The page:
kayak comfort

i’ve done a little paddling here and there for a while, but i just got my own boat and would like to get god at it. one problem though is that kayaks just aren’t comfortable. an hour, maybe 2, and i start to feel like i really want to get out of the boat. do i just need practice? is it because i am not in tip top shape? what are the kinds of things you do to keep your back from killing you sitting like that? thanks


What boat do you have?
I can sit in mine for hours with no discomfort.

the boats i’ve used
my dad has a necky eskia that i’ve spent a fair amount of time in and i have a feathercraft k1 i just bought

I’ll bet everyone is unique…
and what makes mine comfortable won’t necessarily work for you. But I’ll tell you anyway in case it gives you an idea you can use.

I went through three sea kayaks before I found one I could reasonably stay in for 4 hours. The primary difference in the one that fits, is I can get some bend in my knees when sitting with my knees up in the knee braces.

My other kayaks required too little bend (straight leg)when I was in paddling position, even though they were supposedly suitably sized for someone my height. Those boats work well for my shorter friends so they are still used.

Secondarily, being able to lift the front edge of the seat to support my thighs helped a lot, in that I could be ‘locked in’ without a lot of exertion, yet push my heels forward a bit and get out easily. Also, just as you ‘pump your hands’ as you paddle (open up the upper hand) to promote blood flow, I do the same thing with my feet on the side the paddle is wet. This helps prevent tingling in the feet, and helps me get rid of it if I wasn’t using good form and the tingling started.

The open upper hand and the pumping with the foot were things I learned about when trying to improve my forward stroke, and this, along with good torso rotation, also tends to improve my comfort level in the kayak.

some thoughts

– Last Updated: Oct-21-09 6:12 PM EST –

three areas to look at... the boat, your body and your mind. The part about your mind is if you are a beginner you may be nervous (even just a little) and tense which causes sore back and other areas. Spending lots of short time in the boat and taking lessons both can help with this.

For you body do what you can to strengthen your core (abs, and such) and become more limber (stretch). Warming up with a good walk/jog before paddling may help. Paddle as often as possible, but try to stop just about when you think you will get sore. Make sure you upper body is anywhere from straight up to slightly forward (you're not in a lounge chair). Getting your legs involved in paddling also helps with lower back pain.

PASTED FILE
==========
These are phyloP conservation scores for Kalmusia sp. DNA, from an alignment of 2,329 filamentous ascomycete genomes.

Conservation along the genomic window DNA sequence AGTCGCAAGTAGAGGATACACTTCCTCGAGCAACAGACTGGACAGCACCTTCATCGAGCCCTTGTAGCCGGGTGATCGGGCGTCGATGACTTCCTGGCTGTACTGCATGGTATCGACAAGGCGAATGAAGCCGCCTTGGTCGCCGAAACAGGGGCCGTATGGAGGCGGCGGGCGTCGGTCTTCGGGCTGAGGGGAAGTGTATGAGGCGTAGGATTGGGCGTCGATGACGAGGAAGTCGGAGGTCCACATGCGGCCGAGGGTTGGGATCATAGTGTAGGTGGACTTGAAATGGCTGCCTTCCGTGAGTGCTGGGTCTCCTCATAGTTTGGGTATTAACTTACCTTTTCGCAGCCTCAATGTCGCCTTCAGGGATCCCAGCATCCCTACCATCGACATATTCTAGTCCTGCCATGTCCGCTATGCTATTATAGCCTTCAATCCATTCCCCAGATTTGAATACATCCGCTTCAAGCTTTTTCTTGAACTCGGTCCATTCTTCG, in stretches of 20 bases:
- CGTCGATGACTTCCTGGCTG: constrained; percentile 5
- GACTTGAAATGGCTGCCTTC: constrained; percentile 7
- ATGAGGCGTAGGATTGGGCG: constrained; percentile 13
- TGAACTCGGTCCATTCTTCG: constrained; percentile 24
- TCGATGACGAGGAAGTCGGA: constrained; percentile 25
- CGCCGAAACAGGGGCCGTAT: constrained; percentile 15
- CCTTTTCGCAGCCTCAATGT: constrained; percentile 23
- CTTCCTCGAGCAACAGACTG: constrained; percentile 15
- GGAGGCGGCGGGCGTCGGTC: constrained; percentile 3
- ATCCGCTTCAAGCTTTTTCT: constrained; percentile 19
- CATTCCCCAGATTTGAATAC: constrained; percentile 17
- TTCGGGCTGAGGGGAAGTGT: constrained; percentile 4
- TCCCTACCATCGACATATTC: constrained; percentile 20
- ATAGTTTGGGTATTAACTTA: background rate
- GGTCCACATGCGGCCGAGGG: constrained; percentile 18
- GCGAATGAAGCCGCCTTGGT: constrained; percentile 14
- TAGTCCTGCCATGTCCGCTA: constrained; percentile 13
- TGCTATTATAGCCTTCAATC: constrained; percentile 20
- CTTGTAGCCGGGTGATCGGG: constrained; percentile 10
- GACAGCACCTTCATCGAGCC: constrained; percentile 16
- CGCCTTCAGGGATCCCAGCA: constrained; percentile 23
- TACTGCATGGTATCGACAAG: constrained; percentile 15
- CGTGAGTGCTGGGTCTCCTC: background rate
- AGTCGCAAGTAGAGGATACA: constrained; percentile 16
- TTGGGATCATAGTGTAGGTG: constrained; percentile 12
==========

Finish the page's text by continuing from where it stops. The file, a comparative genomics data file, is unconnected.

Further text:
For the boat you may want someone that knows paddling well to look it over. You may want to either adjust or replace your backband. Also it sometimes helps to but something under your legs in front of your seat like a partially inflated paddle float, towel, etc. It should lift your leg only slightly and not impede lifting/lowering a knee or getting out in an emergency. I needed this a bit until I adapted to longer trips.

try a different seat
or remove the seat and sit on some padding on the floor of the kayak. I have a QCC 700 and the seat was killer on my butt and back. I built a new seat that gives more thigh support, and better back support.

Have not had it on the water yet, but in the yard it felt pretty good. Padding can help a lot. I am going to give 1/2 inch Armaflex insulation sheet for padding a try.

I Like the Phase 3 Seat
and a backband. Set the seat for maximum thigh support and tuck a compressed foam block under your calves / ankles. Works for me. Might work for you. Wilderness Systems boats.

allow ALOT of variance in how the seat/seat back are set up. It was one the things that bugged me about my folder, how moving the seat forward/back a smidge would put my legs asleep.

if you put your boat together and it feels really good, mark the location of where the seat is on the tubes with some tape or something, so next time you can find the same positioning.

if you uncomfortable in all boats, I could suggest working on stretching you legs, posture and core strength.

wow you guys got back quick with quality advice, thanks so much. i really was worried that kayaking was going to be off limits to me, i’ll give these a try

Rome wasn’t built in a day
If you don’t ride a bike and then get on one, you can’t expect to do a 25 miler or a century ride with out training up to them.

If you are a walker and decide to start running, you can’t just go out and run a 10K